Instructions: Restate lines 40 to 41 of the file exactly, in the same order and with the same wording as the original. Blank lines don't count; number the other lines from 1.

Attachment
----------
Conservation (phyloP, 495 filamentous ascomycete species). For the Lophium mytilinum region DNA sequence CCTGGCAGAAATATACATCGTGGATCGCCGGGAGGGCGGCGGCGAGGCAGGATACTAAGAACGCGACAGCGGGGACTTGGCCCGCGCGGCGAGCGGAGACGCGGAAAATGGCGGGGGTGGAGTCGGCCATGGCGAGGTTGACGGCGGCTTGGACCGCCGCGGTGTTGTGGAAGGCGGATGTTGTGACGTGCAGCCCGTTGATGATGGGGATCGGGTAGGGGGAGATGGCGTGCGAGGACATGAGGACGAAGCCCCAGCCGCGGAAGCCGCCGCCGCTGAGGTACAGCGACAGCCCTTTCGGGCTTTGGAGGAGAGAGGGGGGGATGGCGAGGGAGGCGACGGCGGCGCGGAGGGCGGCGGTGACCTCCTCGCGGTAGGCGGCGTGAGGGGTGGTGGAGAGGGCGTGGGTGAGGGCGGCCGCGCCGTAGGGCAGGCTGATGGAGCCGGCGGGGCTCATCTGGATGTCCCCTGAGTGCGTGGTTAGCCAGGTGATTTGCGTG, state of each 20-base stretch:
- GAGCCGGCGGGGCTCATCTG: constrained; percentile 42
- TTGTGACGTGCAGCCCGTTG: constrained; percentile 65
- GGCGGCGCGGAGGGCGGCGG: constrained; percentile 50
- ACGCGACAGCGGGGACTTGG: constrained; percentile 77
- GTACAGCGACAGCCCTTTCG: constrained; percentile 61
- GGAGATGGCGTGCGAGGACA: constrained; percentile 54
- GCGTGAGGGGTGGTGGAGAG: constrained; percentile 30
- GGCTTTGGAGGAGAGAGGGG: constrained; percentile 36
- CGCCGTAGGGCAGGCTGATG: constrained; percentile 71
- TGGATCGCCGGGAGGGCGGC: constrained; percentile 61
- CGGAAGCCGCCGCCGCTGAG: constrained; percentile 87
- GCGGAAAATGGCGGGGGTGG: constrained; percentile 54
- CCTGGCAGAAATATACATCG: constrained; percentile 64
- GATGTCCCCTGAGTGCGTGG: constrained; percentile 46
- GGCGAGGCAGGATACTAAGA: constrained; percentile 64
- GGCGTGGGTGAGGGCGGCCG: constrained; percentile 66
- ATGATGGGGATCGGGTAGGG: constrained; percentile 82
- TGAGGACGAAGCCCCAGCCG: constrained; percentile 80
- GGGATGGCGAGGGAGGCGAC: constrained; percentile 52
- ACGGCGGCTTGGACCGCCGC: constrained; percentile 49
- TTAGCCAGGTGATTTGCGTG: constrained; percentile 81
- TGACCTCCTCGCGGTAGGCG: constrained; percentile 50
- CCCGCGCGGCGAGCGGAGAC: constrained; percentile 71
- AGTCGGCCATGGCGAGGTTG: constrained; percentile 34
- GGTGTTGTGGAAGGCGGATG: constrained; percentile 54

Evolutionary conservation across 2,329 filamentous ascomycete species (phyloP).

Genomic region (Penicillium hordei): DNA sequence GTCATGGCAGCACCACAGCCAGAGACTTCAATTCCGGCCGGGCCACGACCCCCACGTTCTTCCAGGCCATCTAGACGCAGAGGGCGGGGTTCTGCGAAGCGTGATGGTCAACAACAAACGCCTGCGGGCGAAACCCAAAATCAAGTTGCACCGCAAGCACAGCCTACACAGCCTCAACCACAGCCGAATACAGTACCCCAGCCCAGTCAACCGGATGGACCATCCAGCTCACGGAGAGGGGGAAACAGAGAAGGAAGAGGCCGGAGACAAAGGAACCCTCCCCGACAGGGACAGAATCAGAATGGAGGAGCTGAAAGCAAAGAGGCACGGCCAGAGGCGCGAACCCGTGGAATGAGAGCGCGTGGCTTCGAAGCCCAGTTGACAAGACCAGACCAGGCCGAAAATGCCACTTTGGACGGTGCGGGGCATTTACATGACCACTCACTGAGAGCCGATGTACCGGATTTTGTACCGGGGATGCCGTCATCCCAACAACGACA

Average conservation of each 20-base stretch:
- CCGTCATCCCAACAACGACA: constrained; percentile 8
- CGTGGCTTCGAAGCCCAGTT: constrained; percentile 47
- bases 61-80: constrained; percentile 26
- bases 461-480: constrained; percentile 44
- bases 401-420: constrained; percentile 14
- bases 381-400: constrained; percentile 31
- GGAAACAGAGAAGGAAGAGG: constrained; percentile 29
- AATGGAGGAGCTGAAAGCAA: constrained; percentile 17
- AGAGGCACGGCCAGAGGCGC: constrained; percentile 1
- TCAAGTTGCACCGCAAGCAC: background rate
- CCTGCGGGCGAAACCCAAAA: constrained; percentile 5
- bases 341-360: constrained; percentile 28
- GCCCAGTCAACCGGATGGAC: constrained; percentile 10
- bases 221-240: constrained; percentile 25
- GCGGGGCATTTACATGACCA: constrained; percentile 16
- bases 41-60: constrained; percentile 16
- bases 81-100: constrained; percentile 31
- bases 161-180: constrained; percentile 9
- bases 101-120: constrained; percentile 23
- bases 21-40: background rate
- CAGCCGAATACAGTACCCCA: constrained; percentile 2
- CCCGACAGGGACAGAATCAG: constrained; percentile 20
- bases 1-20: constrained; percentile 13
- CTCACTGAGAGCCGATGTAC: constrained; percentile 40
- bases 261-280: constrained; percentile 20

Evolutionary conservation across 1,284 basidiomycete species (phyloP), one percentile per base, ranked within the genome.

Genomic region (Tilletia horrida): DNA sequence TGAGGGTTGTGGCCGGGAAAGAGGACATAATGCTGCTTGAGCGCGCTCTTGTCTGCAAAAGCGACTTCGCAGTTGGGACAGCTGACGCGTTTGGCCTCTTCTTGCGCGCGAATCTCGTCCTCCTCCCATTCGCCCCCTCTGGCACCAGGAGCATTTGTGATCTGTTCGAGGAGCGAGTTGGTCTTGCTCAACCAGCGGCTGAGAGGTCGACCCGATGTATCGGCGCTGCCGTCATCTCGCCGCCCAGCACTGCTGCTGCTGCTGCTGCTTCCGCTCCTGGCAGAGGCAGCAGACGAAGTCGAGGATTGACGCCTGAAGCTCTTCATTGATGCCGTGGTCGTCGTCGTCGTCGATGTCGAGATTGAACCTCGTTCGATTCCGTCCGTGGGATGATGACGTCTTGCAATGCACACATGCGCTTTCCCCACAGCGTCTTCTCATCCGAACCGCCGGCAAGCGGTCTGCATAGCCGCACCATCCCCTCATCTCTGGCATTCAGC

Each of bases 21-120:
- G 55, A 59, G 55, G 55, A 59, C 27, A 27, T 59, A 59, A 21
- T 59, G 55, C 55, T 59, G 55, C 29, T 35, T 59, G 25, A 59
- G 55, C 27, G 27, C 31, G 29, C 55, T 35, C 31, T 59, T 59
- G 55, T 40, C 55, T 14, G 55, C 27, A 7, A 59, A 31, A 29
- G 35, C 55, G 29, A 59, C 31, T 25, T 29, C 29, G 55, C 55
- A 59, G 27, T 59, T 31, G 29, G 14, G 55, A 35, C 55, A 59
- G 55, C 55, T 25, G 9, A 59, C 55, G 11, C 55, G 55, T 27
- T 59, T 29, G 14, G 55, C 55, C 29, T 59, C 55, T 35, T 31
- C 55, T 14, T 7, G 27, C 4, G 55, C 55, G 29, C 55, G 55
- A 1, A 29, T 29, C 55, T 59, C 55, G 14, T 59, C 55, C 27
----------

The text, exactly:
- CCTGCGGGCGAAACCCAAAA: constrained; percentile 5
- bases 341-360: constrained; percentile 28